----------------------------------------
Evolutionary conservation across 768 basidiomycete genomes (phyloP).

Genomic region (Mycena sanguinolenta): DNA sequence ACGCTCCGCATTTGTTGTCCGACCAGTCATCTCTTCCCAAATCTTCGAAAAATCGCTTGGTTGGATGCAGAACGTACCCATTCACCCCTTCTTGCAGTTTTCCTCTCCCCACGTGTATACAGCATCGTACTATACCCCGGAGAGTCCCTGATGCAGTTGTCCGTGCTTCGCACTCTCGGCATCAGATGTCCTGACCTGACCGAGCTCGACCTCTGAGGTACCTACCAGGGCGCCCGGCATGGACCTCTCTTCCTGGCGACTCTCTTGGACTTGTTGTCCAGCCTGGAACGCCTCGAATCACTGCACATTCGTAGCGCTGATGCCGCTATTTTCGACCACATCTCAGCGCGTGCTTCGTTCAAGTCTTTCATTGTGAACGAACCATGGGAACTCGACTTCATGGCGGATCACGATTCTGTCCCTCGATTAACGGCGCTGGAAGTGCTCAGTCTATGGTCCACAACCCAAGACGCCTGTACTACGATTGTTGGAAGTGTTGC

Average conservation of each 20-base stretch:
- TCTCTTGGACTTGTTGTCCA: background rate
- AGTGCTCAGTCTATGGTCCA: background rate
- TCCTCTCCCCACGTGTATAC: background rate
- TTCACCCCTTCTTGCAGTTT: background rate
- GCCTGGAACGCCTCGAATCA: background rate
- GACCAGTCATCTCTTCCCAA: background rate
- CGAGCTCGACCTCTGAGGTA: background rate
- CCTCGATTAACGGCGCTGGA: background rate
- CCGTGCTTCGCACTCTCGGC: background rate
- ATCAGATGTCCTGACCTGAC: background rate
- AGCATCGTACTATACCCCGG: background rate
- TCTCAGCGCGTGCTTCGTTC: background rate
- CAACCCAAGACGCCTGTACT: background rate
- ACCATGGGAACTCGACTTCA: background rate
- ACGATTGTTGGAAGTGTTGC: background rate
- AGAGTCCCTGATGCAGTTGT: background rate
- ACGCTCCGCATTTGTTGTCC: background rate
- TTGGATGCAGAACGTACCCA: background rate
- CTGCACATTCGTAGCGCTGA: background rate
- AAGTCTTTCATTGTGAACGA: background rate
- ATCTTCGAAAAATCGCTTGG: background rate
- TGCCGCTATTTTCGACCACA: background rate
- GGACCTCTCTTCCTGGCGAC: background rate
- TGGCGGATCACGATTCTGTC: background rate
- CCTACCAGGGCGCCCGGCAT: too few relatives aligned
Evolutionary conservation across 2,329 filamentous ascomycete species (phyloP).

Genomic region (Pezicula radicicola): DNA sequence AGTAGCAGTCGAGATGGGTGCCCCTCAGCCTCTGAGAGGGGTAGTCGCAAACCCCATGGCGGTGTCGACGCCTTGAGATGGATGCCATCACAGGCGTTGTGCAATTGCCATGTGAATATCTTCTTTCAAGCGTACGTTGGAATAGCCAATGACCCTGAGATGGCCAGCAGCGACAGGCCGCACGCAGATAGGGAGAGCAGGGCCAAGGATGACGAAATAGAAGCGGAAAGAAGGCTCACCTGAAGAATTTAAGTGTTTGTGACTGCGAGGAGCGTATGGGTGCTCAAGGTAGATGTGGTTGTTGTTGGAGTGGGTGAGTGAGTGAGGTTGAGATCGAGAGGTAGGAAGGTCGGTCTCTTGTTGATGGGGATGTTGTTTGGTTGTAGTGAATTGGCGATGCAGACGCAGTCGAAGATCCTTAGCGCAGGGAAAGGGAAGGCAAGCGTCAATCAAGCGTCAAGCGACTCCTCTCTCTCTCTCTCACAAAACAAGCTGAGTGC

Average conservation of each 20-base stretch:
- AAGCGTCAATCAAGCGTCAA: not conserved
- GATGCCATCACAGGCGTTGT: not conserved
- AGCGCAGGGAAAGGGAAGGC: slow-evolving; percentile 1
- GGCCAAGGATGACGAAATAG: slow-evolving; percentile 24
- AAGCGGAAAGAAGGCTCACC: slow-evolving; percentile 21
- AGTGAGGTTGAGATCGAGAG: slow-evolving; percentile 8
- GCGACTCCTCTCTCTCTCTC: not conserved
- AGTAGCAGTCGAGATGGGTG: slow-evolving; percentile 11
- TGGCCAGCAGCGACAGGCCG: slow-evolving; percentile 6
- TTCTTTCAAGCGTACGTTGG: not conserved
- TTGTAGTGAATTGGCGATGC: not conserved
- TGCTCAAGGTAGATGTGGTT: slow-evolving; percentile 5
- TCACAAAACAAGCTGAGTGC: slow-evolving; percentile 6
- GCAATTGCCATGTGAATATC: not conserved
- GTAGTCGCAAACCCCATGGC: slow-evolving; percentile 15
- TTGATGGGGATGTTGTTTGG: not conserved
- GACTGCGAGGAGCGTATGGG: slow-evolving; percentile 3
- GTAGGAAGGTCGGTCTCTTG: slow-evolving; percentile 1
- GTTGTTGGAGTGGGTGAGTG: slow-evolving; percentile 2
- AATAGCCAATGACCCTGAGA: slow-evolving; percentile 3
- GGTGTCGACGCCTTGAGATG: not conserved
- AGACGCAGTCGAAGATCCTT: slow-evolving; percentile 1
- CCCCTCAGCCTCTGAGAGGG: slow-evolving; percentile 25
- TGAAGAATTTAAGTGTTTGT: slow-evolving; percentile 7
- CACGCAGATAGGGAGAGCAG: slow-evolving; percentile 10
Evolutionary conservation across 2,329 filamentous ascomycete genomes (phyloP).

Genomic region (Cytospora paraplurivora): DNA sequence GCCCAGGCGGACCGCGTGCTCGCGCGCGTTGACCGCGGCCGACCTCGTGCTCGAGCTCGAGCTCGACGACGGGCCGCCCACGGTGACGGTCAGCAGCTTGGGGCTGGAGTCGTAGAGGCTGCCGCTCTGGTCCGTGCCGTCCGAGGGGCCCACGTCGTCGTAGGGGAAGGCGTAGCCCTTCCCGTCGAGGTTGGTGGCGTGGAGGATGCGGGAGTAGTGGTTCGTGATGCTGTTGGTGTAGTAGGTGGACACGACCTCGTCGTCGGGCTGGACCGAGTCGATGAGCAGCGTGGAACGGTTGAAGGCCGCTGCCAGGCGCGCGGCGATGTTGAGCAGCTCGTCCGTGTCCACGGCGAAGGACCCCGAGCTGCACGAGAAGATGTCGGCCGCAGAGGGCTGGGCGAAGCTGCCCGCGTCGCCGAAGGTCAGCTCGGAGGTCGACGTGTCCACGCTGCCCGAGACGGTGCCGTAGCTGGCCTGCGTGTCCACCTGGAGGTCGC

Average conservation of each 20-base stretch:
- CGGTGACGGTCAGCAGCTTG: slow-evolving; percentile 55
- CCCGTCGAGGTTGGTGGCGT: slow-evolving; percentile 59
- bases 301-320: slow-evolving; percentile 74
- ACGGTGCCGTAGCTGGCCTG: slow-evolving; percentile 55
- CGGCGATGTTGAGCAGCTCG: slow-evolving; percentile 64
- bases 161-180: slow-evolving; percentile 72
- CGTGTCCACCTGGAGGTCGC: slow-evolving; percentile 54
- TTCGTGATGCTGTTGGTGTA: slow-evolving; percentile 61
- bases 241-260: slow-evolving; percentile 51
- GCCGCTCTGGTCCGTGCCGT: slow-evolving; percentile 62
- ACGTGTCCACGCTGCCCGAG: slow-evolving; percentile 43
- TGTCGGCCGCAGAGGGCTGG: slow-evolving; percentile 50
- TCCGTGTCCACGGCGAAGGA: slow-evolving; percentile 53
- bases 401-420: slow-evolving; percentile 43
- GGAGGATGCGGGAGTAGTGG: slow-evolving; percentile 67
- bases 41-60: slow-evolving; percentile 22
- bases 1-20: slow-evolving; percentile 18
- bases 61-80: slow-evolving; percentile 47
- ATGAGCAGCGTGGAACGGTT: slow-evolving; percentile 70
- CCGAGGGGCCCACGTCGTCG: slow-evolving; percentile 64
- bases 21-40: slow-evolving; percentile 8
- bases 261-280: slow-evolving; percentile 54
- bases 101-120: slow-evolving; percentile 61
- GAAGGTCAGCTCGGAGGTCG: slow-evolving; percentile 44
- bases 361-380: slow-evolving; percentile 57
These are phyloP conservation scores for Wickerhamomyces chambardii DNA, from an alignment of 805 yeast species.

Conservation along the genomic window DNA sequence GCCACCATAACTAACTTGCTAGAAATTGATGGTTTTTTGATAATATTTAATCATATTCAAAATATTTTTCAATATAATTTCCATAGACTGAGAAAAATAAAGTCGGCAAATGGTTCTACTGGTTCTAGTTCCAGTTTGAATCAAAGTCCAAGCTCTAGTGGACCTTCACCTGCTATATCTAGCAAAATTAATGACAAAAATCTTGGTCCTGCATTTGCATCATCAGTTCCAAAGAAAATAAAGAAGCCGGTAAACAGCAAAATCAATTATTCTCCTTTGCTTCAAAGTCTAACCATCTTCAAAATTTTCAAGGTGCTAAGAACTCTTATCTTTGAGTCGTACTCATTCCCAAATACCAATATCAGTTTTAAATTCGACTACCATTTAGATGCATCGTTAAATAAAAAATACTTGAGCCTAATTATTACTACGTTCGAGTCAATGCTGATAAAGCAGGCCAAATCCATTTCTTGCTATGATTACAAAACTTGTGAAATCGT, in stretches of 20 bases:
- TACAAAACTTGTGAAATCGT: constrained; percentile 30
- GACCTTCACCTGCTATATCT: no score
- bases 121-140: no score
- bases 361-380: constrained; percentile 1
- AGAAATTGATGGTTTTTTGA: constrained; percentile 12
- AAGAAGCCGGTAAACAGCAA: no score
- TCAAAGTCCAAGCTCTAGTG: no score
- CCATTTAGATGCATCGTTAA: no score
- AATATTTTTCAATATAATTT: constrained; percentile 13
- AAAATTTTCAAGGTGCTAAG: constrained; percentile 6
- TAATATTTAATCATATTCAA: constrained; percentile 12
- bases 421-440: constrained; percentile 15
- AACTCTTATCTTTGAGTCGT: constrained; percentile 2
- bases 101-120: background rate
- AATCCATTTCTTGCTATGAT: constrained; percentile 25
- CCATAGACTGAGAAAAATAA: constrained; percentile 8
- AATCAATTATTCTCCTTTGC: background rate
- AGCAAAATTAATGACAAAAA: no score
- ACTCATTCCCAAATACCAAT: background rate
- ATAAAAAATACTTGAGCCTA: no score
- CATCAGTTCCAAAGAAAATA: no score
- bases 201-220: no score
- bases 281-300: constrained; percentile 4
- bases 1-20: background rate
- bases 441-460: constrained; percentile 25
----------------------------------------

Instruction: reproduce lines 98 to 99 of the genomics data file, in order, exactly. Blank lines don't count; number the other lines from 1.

- bases 421-440: constrained; percentile 15
- AACTCTTATCTTTGAGTCGT: constrained; percentile 2